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Generaloberst Guderian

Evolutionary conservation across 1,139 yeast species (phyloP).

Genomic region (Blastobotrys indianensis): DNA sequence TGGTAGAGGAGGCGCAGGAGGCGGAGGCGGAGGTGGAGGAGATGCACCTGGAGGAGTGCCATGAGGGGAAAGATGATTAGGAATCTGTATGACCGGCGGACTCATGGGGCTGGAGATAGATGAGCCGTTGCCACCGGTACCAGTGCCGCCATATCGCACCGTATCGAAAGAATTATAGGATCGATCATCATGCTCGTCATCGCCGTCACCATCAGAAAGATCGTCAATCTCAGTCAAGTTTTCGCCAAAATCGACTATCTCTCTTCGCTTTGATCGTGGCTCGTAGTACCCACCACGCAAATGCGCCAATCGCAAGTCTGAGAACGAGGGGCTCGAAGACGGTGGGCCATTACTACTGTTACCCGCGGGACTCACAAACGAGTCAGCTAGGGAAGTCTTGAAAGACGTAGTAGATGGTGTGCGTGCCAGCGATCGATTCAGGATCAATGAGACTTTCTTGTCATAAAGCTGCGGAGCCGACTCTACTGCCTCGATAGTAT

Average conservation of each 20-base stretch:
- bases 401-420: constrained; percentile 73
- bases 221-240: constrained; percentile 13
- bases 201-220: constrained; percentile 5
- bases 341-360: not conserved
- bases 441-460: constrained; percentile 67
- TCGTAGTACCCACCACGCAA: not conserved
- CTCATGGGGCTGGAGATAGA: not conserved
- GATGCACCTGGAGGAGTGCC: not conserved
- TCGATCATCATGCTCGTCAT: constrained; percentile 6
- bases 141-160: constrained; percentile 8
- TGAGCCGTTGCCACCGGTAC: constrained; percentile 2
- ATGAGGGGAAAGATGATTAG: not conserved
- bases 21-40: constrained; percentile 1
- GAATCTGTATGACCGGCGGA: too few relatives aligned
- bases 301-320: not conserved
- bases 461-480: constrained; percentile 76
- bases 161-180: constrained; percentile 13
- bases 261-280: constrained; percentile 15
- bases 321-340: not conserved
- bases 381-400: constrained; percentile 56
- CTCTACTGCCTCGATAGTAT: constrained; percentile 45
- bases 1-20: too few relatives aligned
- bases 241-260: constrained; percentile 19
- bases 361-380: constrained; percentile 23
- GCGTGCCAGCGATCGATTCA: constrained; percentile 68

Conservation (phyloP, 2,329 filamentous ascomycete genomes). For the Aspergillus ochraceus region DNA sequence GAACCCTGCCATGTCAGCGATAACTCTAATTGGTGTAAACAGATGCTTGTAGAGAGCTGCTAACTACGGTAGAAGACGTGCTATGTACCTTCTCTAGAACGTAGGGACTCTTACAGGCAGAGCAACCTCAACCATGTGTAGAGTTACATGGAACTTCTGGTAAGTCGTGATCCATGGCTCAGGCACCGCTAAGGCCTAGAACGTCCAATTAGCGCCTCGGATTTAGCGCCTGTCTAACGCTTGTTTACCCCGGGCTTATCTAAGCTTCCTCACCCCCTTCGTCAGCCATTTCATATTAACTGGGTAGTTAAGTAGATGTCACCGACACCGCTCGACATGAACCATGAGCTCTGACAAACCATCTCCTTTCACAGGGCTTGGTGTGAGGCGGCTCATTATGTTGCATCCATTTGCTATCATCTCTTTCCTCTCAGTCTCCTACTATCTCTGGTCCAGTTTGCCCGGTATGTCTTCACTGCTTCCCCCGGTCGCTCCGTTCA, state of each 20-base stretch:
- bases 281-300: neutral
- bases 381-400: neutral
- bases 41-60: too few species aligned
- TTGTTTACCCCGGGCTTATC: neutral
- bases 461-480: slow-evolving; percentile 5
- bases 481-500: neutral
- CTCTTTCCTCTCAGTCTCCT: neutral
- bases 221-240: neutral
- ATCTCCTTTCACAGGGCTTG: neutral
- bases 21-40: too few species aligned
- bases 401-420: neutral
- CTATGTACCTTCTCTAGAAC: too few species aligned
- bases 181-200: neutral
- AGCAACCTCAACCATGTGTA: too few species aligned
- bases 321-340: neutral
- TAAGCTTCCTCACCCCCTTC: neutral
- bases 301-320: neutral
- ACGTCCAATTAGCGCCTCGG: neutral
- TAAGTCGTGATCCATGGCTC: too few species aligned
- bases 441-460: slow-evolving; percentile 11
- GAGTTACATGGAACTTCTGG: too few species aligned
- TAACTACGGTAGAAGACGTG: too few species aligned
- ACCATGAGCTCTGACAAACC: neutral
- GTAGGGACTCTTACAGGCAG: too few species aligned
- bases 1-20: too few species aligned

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  1. Perhaps I failed to make my intentions and argument clear. First of all, my intent was not to be underhandedly denounced. Second, it was not to subscribe to the mythical and unrealisic philosophy of the Third Reich, and finally, it was not to pollute any sort of discussion with talk of Vietnam. The point I was trying to make was that sometimes, especially in recent history, the application of military theory, numerical superiority, firepower and qualitatively superior forces CANNOT surmount the political and cultural realities of war. Was the VC an elite guerilla force? No. Was it thouroughly decimated during the Tet Offensive, so much so that in military circles the Offensive was heralded as a great victory? Yes. But what remains in the public consciousness from all that? An American soldier with a revolver shooting a Vietnamese prisoner in the temple. Simply put, the casualties caused by both the VC and the ARVN soured the American publics' support of the war, so much so that it came to represent the injustices which an entire generation fought against. The US withdrew, and South Vietnam fell. Even before that however, we needed to have a draft to establish the force levels neccessary to wage war on that scale, bringing individual sacrifice and hardship to the doorstep of countless American families, something that no doctrine has yet accounted for. I'll even go out of a limb and say that the same thing is occuring on a smaller scale with the current war in Iraq. Our invasion was brilliant, the destruction of the regime complete. Yet the 1,655 casualites, trivial by the standards of the Second World War, have caused a significant and very worrying drop in miltary recruitment during the past year. In turn more and more soldiers are serving multiple tours of duty and are getting burned out, both physically and emotionally, which only exacerbates the burdern placed on the all volunteer force. In short, Vietnam reduced America's ability to sustain casualties forever. Whether that is the fault of the media or certain poltical groups is irrelevant, as even the most well executed campaigns take casualties, and even the smallest numbers of casualties make the headlines on CNN, generally with the words "Yet another American soldier killed in Iraq" So, I remain skeptical. I don't believe in neat military and economic models that track mobilization and reduce things to a science, because in the end, I beleive that people all over the world are the same, and if America in the 1960s and 70s had a casualty threshold which it could not sustain poltically, then so did the Soviet Union in 1941-1945. That is why we speculate, that is why we have recreational and anonymous conversations on the internet, to satisfy our own curiosity. Not to push an agenda, not to revise history, not to glorify the German Army, and not to deal in "signal to error" ratios. That being said, the scope of this forum obviously then does not include the type of discussion that I'm interested in having, and I respect that. I'm sure I won't be missed. Best Wishes and Have a Wonderful Holiday Weekend.